A fantastic new middleweight | A fantastically quick and surprisingly agile bike to ride both for long distances and short city rides.
When I first heard about the 2014 Honda CBR 650F, I was confused as to what Honda was going for, introducing another middleweight sports bike. The new 2014 Honda CBR650F sits at 461 lbs wet, about 40 pounds heavier than its main competitors. At first, it seemed as if Honda was introducing a bike where its only redeeming quality would be its budget price, a full $3000 under its supersport sibling, the CBR600RR. I was (very happily) proven wrong.
She came to me, looking pretty in blue. The bike is aesthetically glorious. The curves are well directed, and the beefy 180/55/17 Dunlop Sportmax D222 tire in the back definitely turns heads. The kick angle is steep, so the bike stands relatively erect when the kickstand is down. The stand itself also has a wide base, and does not sink into pavement easily on hot days. The controls feel solid and sturdy, and the even turn indicators have a satisfying click to them. At times, they failed to activate, but were reliable for the most part. I do wish Honda had included a passing high-beam trigger on the left grip. One thing I found interesting about the 650F is a digital clock on the right LCD, which never fades, whether the bike is on or off. The rest of the dash is quite wonderful. The CBR650F sports a digital speedometer that mimics an analog one, which I particularly enjoyed. Redline is at 11.4k RPM, a rather modest number for a middleweight sport bike. I think the use of a lower rev-range extenuates Honda’s goal with the CBR650F; creating a not over-the-top outrageous, manageable and truly affordable bike. The 2014 CBR650F is just that.
The bike explodes into the powerband without hesitation. Straddling it, I observed that the extra weight is not very noticeable; the balance point is very well-established. Giving it a few blips, my attention was immediately drawn to two things. Firstly, the sound of the exhaust; I wasn’t really a fan of the stock pipes; the sound was too flat for my liking. Of course, this is something that a few hundred dollars on the aftermarket could fix very easily. Next, and more importantly, I immediately fell for the feel of the throttle. This bike’s throttle system is superb. It’s incredibly smooth, even in first gear. It operates with pinpoint precision, and is extremely responsive. This CBR650F is an immense joy to ride. The amount of control given to the rider by just the throttle system makes it an easy ride. The only qualm I would have is that the spring action on the throttle is slightly too taught, and my right wrist began to feel a little strained after a longer ride.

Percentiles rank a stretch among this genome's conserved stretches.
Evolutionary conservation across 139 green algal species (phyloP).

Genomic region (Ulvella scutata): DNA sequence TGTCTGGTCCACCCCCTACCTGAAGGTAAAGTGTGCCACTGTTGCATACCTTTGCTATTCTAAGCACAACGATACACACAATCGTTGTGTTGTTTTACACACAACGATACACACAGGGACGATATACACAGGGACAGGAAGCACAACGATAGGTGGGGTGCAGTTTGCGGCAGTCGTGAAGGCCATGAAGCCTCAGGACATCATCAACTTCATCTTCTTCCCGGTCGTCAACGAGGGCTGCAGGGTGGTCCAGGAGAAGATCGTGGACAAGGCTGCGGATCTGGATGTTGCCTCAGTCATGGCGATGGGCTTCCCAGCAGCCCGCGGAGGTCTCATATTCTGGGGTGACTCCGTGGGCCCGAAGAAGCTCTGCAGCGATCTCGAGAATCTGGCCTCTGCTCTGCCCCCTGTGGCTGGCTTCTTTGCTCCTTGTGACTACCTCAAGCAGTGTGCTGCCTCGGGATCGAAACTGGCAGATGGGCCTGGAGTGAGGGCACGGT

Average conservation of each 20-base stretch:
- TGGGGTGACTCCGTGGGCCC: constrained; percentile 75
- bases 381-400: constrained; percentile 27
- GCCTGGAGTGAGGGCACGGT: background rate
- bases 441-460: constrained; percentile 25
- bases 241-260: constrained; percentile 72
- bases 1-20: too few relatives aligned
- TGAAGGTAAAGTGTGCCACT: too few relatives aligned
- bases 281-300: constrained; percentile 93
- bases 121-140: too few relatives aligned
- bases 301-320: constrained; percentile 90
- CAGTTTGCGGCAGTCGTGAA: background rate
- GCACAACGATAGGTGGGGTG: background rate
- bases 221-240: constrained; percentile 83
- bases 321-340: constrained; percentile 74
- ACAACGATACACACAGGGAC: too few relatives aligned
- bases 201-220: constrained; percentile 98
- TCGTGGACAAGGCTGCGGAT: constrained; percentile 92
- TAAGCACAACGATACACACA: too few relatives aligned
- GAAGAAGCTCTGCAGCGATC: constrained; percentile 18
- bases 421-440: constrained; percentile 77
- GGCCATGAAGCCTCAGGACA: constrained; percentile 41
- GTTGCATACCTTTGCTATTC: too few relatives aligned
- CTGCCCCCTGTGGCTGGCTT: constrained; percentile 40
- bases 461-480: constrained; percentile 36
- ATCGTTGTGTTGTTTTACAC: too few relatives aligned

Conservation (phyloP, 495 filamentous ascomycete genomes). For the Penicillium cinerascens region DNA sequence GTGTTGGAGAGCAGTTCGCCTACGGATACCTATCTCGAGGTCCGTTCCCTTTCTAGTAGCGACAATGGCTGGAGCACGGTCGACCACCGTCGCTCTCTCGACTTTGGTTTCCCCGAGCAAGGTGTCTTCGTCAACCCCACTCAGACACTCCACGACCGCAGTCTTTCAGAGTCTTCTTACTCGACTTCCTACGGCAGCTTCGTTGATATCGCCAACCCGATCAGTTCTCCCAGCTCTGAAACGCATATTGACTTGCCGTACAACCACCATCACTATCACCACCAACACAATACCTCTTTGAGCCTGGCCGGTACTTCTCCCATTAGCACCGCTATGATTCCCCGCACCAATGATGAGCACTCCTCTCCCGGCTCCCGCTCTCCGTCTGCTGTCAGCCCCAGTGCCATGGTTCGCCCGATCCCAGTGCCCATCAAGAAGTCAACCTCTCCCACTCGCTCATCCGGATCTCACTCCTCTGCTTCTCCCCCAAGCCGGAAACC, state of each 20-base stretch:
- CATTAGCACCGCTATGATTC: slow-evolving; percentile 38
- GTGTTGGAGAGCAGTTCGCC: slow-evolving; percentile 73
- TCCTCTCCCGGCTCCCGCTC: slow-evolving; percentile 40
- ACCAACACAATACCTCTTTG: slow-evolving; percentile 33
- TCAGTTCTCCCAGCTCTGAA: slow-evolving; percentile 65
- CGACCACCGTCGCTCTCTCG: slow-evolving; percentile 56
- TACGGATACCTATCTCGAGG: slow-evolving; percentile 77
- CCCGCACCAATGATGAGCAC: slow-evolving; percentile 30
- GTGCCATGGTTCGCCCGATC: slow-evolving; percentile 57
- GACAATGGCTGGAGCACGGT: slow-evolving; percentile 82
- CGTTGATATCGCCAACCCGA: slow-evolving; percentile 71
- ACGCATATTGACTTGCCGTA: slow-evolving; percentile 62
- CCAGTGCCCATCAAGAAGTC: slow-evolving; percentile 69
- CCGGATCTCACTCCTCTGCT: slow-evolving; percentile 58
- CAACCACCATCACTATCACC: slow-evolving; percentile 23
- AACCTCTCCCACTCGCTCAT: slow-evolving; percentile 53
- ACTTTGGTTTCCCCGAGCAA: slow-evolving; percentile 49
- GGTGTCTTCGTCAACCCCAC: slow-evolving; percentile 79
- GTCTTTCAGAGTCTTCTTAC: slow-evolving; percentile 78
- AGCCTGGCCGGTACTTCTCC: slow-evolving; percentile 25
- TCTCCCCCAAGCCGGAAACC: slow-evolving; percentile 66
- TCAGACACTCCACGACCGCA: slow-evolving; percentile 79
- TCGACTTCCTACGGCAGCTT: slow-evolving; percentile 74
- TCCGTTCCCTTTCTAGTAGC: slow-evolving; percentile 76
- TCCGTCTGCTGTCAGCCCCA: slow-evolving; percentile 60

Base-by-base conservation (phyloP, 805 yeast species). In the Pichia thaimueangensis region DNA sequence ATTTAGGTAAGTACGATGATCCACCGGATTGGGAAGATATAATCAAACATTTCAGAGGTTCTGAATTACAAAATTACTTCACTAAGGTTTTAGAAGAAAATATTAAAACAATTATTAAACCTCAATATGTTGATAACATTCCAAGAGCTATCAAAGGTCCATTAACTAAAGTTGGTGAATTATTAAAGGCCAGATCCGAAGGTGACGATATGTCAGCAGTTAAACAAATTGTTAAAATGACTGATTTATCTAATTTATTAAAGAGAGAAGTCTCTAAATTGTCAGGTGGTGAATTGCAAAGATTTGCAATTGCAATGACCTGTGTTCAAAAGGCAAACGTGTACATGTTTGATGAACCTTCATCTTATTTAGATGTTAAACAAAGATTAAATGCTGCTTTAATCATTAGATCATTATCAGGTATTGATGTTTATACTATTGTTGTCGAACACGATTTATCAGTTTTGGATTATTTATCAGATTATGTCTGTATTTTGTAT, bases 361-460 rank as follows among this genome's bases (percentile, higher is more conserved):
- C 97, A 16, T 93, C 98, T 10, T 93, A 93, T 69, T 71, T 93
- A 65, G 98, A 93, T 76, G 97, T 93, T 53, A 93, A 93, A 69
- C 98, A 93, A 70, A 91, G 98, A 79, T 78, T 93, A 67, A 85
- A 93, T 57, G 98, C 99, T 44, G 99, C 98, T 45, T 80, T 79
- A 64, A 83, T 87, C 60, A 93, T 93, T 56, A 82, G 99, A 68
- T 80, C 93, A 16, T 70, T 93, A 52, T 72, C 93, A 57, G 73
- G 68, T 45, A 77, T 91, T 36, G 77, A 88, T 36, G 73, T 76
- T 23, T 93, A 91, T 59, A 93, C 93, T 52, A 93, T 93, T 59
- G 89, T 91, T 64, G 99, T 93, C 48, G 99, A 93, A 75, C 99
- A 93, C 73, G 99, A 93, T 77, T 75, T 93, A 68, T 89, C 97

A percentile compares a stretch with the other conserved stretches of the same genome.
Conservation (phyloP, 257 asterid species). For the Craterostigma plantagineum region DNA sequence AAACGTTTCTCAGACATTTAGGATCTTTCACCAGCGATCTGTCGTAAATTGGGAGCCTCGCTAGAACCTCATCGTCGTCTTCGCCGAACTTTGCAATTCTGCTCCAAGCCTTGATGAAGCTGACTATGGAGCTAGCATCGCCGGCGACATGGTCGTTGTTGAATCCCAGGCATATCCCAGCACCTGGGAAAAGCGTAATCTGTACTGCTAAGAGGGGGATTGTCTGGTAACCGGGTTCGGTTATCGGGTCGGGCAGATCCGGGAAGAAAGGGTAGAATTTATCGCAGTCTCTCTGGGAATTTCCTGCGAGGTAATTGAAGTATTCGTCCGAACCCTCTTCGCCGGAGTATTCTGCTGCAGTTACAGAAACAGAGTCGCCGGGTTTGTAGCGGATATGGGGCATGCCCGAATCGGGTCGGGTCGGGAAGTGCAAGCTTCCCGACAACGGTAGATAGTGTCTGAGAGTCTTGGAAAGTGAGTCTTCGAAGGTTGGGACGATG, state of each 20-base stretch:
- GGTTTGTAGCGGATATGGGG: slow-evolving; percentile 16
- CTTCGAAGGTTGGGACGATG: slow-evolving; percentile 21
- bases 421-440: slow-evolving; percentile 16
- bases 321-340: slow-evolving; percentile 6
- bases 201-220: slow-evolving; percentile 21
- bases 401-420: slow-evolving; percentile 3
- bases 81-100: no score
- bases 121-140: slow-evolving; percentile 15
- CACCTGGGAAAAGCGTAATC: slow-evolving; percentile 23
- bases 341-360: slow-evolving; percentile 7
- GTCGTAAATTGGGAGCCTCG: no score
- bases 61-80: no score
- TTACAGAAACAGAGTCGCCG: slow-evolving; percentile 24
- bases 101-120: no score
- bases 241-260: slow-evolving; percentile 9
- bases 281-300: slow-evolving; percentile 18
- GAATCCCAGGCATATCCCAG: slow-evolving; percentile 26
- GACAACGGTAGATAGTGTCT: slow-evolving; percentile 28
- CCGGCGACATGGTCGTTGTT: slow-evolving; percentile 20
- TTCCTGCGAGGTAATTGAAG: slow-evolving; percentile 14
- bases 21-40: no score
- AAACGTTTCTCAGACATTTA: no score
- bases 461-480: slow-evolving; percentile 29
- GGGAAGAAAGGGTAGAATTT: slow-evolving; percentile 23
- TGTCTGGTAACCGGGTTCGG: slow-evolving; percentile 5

Though the new CBR from Honda is very easy to ride, it has more than enough torque to keep an experienced rider more than entertained. The 650F’s DOHC inline four-cylinder pulls strongly at the low end, but the front wheel stays planted on the ground. Suspension on the 650F is relatively rudimentary, one of the ways Honda is able to keep the price so low. The shock’s seven-position spring preload is the only adjustable component. Keeping this in mind, the suspension it soft enough to almost completely mask imperfections in the road, while remaining firm enough to allow some hard riding. Rising through the gears, the handlebars vibrate a little more than I’d like past the 9k rpm mark. This isn’t really bothersome during hard acceleration, but rather a good sign to shift up when cruising along.
For those long stretches, the CBR holds up very well. Its ergonomics are more reminiscent of a sport-touring bike than the immense forward lean of a sport. One other thing to note is the windscreen, which serves its function exceptionally well, reducing the amount of chest wind by a significant amount. The seat is comfortable as well, making it a perfect bike for a long ride to some winding roads, where the CBR650F will impress and amaze once again. Though not quite as agile as other middleweights in its class, the 650F dips surprisingly easily into turns. Coming out of some hard turns, I felt the Sportmaxes do get a little bit skittish, but not enough to be a cause of concern. The brakes are also perfectly grabby and stopping power does not diminish during a long squeeze. Even with a couple of hard brakes, the ABS was barely noticeable, if it even activated at all. After riding for a while, I noticed that during my 2-1 downshift at a stop, I often ended up in neutral. This did become a bit tedious, but nevertheless, it could easily be overlooked by the many redeeming facets of the Honda CBR 650F.
All-in-all, the 2014 Honda CBR650F is a fantastically quick and surprisingly agile bike to ride both for long distances and short city rides alike. The enjoyment of ripping around on this machine will keep even the most experienced riders hooked. Coming in at $8499, and an extra $500 for ABS, the 650F is very affordable compared to other middleweight sports available today.